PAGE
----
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For purposes of determining eligibility for Medicaid, a married couple is considered one economic unit (a similar concept to filing a joint federal income tax return). As such, it does not matter for the resource test in whose name an asset is titled.[i] In order to cause the non-institutionalized spouse (i.e., the spouse not needing nursing care) to have to become “poor” in order for the spouse needing long-term care to qualify for Medicaid, Congress enacted the Community Spouse Resource Allowance (“CSRA”).[ii] The subsection of the federal statute that governs the CSRA is titled “Protecting income for community spouse.”
First off, the CSRA only applies to the resource test and not to the income test when determining Medicaid eligibility. As such, the non-institutionalized spouse is able to retain all the non-countable (or exempt) resources such as the home, a care, household goods and personal effects. For purposes of the income test, the general rule is that whoever’s name is on the check will have that income counted against the income threshold (the 2021 amount is $2,382.00) for purposes of determining Medicaid.
When to determine countable resources? The Medicaid program uses a “snapshot” date; the date on which an assessment is made as to total resources of the married couple. The statute defines the snapshot date as the beginning of the first continuous period of institutionalization of the institutionalized spouse. What does that mean? Thankfully, from a practical standpoint, the county boards of social services use the first day of the month that the institutionalized spouse enters the nursing home or assisted living facility.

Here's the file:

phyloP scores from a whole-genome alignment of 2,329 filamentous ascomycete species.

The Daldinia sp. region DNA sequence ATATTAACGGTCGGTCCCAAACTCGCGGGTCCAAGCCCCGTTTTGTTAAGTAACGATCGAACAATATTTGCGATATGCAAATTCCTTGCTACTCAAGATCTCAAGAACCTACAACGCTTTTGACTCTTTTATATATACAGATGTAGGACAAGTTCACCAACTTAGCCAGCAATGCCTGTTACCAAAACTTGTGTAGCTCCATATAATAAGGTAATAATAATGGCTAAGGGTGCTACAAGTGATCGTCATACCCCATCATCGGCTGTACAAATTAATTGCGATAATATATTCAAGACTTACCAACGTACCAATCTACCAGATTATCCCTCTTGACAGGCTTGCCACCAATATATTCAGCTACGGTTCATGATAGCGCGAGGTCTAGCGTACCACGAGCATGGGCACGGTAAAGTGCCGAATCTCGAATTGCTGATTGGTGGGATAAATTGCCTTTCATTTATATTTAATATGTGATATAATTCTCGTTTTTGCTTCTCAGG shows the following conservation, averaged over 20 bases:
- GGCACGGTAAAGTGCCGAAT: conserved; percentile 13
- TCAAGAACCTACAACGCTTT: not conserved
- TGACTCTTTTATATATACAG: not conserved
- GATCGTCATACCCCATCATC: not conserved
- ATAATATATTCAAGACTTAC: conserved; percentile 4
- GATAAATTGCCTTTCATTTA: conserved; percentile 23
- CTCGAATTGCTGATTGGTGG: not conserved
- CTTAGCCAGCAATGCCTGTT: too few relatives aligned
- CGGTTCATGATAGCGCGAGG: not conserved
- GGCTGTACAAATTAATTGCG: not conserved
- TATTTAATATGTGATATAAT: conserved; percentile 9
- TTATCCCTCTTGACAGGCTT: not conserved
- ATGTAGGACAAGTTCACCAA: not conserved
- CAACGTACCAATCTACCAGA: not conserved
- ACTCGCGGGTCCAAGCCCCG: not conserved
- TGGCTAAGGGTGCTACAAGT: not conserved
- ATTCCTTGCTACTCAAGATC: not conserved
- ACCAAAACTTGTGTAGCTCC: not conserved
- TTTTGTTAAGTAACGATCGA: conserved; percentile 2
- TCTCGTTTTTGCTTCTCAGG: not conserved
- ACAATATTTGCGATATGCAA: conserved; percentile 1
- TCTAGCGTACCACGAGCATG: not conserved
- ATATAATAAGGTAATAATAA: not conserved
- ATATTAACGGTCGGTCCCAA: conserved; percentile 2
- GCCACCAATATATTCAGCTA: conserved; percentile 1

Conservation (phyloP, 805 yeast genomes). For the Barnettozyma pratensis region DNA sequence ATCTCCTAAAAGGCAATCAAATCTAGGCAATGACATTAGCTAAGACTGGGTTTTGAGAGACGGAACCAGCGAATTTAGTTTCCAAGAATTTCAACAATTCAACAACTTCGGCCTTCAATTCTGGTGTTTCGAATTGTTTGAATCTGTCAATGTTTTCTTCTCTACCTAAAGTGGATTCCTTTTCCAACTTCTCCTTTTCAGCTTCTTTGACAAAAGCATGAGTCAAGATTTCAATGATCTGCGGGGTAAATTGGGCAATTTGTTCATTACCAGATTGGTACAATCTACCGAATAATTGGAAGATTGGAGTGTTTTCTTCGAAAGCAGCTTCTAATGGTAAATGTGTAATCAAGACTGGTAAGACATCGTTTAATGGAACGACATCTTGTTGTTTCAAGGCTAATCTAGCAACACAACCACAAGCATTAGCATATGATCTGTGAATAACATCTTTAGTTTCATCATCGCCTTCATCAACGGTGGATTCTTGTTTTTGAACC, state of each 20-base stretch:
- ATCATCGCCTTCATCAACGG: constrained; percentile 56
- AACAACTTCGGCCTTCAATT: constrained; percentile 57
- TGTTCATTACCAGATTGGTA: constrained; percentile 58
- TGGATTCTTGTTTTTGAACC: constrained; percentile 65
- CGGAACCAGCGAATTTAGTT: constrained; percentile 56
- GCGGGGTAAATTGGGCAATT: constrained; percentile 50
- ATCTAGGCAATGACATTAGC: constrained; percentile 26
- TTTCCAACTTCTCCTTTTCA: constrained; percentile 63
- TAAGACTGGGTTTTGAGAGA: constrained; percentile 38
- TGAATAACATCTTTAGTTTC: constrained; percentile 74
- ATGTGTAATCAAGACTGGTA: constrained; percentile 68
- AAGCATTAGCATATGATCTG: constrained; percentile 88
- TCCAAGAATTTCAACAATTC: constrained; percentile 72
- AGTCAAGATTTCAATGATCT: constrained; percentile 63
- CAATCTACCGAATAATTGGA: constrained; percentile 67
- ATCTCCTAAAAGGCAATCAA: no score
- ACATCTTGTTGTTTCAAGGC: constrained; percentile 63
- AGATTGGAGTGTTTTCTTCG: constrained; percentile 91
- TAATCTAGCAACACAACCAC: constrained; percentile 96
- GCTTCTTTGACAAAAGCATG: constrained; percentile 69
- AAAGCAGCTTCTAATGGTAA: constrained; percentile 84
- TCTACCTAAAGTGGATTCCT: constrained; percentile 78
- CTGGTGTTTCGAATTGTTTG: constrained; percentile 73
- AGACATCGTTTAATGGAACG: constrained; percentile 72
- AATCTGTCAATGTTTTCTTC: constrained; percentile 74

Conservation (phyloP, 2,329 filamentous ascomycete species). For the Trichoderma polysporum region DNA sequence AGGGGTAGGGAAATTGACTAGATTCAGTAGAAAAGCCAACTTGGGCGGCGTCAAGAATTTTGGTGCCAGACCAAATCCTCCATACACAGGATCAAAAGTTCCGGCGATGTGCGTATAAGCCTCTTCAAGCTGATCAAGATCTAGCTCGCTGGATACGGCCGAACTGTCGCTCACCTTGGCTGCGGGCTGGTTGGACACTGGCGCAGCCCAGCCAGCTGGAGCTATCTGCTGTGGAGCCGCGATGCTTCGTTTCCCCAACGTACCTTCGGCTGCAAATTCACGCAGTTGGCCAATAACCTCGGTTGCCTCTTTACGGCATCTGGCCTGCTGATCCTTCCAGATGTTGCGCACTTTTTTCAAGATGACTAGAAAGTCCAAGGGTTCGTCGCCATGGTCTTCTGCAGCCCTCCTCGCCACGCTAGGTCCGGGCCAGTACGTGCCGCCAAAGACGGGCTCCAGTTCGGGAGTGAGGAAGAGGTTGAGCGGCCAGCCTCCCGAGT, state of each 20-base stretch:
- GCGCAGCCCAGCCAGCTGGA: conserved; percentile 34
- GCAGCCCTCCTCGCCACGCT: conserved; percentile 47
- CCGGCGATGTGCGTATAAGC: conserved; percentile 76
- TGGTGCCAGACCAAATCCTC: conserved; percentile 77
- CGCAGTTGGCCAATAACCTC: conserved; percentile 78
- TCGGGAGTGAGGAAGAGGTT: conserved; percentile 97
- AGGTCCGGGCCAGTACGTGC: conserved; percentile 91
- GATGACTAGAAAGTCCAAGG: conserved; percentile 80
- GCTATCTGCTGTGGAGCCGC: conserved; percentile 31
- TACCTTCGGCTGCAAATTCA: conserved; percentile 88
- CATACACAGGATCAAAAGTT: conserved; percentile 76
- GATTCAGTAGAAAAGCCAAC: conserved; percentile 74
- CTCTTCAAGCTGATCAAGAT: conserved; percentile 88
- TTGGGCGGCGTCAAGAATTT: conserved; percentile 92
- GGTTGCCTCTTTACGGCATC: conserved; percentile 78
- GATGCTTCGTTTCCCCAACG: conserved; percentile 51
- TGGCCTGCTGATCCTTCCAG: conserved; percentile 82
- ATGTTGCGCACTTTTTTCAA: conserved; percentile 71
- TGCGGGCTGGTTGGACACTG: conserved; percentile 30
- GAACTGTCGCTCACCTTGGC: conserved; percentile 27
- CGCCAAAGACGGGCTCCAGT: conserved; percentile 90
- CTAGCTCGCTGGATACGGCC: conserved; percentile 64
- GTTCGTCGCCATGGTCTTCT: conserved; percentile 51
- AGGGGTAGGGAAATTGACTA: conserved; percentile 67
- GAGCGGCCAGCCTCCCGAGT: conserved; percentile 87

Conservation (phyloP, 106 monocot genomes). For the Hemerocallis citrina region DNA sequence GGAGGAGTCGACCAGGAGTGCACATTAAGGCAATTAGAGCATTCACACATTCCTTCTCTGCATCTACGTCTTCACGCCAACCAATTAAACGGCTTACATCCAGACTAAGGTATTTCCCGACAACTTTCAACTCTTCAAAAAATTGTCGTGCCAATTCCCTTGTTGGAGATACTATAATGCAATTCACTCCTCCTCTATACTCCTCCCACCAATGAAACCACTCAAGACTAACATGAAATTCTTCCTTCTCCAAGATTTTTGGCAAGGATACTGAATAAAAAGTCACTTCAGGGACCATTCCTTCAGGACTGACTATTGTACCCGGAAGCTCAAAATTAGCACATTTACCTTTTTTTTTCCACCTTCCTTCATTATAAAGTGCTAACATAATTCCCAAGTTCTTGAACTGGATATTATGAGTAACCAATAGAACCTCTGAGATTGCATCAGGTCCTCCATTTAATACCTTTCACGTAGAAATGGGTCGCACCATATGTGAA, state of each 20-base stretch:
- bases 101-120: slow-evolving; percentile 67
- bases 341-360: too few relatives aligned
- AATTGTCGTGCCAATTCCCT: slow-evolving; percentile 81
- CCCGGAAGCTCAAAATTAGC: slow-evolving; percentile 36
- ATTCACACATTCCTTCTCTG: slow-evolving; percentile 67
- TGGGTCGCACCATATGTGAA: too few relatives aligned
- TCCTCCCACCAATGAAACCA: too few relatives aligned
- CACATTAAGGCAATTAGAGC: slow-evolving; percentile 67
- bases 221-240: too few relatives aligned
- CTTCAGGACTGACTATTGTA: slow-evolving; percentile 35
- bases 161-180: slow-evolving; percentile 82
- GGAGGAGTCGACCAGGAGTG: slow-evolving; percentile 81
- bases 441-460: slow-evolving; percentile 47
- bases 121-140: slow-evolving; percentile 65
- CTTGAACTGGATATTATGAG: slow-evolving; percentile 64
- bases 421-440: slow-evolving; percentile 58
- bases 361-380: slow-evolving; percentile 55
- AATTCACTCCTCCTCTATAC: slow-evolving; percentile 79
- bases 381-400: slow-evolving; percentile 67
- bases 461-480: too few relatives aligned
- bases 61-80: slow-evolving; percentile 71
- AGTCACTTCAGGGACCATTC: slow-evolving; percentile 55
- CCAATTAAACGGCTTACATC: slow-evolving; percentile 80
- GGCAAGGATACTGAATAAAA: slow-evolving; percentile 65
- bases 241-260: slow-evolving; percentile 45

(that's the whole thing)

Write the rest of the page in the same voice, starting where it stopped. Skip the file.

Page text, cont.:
For 2021, the maximum CSRA in Florida is $130,380.00. This means that absent further planning, the well spouse can retain $130,380.00 of non-exempt assets. Importantly, Florida considers retirement accounts where the owner is required to take their required minimum distribution as an exempt asset (the distribution is income for purposes of the income test; See “Miller Trust”).
In addition, there is a minimum monthly maintenance needs allowance (“MMMNA”). The MMMNA may entitle the community spouse to retain a certain amount of the institutionalized spouse’s income in order to satisfy their monthly bills; this is not a state funded amount (again, from a policy perspective, not to impoverish another person and put more pressure on “the system”). For 2021, the minimum MMMNA is $2,178.00 and the maximum is $3,260.00.
Please contact our office to learn more about the CSRA.
[i] 42 USC § 1396r-5(c)(2)
[ii] See Medicare Catastrophic Coverage Act of 1988.